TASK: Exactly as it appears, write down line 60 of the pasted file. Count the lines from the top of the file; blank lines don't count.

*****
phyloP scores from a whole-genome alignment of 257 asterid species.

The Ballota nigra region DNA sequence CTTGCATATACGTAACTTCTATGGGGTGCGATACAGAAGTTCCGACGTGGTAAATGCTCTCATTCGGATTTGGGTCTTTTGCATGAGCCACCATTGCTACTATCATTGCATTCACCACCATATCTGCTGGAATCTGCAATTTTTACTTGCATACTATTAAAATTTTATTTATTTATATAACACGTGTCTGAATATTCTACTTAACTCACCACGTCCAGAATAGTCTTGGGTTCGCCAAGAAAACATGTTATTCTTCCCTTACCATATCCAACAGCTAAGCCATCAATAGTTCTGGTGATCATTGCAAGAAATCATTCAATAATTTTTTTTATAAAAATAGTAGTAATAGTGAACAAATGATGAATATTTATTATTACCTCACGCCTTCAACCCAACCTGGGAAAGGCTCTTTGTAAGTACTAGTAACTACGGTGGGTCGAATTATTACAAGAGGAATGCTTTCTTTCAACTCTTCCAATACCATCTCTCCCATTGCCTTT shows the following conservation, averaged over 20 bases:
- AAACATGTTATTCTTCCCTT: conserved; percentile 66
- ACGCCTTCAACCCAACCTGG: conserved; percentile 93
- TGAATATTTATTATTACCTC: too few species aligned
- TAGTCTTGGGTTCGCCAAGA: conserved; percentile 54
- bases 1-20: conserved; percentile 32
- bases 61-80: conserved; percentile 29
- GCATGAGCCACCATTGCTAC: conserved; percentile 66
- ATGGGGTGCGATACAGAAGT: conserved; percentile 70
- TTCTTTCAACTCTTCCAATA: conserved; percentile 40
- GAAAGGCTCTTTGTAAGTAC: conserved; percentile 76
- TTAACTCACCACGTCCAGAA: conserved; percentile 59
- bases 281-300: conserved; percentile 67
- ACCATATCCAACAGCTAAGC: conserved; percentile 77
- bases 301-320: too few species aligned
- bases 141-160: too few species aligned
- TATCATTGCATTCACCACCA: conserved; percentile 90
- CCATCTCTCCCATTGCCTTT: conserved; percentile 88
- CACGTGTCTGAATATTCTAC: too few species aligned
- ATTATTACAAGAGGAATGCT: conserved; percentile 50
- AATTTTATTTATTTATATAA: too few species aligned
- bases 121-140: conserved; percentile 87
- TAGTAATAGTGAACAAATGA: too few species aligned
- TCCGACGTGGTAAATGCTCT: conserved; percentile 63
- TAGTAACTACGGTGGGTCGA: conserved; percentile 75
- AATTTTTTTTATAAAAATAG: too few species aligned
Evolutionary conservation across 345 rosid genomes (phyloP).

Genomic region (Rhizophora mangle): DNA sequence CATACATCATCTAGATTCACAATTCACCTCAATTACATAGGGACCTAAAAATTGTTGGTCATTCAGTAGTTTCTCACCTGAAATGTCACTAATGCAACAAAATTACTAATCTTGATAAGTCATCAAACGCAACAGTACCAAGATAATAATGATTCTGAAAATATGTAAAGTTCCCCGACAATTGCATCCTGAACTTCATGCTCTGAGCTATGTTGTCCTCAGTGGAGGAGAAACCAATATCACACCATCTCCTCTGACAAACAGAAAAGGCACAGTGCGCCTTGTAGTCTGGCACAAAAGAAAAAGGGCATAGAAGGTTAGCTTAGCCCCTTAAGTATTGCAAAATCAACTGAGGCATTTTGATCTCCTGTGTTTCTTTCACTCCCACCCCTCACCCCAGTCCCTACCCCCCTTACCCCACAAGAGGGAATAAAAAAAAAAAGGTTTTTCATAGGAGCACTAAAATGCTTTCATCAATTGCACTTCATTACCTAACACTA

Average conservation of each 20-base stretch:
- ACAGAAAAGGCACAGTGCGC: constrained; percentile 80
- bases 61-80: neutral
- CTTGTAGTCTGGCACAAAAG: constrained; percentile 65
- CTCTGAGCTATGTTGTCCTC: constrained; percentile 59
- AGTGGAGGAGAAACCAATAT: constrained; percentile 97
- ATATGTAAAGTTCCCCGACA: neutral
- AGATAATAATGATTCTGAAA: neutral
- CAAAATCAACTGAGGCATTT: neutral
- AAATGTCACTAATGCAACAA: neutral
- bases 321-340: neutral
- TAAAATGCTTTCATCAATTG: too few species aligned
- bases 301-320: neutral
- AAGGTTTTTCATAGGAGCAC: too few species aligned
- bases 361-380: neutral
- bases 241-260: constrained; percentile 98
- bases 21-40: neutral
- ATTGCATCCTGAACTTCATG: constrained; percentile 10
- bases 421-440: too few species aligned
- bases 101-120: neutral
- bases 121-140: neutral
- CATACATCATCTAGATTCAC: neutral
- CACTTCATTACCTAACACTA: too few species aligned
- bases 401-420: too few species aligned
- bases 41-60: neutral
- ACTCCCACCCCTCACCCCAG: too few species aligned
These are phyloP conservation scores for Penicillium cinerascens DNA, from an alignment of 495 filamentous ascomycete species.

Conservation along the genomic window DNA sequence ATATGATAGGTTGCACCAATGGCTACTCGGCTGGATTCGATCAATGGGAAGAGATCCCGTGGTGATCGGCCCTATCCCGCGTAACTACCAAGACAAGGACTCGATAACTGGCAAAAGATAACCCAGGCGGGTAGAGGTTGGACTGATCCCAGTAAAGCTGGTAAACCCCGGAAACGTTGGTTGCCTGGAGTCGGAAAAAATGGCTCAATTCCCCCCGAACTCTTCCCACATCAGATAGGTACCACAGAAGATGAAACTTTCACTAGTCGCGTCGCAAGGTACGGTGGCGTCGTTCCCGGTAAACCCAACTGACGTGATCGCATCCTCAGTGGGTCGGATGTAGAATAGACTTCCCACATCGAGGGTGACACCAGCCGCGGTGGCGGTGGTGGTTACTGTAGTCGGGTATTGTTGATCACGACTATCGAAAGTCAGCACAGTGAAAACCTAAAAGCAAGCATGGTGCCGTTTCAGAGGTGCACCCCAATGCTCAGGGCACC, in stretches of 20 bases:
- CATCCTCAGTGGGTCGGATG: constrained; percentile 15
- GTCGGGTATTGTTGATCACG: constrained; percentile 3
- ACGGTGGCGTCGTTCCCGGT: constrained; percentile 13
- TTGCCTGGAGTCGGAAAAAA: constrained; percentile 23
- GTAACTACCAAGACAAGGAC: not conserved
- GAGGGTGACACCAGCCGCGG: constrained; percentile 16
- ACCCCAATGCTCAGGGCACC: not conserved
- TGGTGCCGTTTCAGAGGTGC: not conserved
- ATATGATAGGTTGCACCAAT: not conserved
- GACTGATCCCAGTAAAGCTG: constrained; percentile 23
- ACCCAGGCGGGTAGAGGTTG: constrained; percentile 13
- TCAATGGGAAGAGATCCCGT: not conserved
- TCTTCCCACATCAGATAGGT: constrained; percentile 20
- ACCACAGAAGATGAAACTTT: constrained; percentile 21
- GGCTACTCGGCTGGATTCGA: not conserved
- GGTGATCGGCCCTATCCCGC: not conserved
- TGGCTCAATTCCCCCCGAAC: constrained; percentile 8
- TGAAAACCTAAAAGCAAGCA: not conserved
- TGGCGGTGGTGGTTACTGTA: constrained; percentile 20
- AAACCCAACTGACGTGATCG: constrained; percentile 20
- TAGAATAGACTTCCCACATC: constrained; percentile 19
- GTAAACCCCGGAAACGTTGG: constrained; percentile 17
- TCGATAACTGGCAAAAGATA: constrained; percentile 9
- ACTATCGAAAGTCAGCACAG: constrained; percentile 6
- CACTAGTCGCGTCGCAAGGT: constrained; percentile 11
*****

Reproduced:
- ACGGTGGCGTCGTTCCCGGT: constrained; percentile 13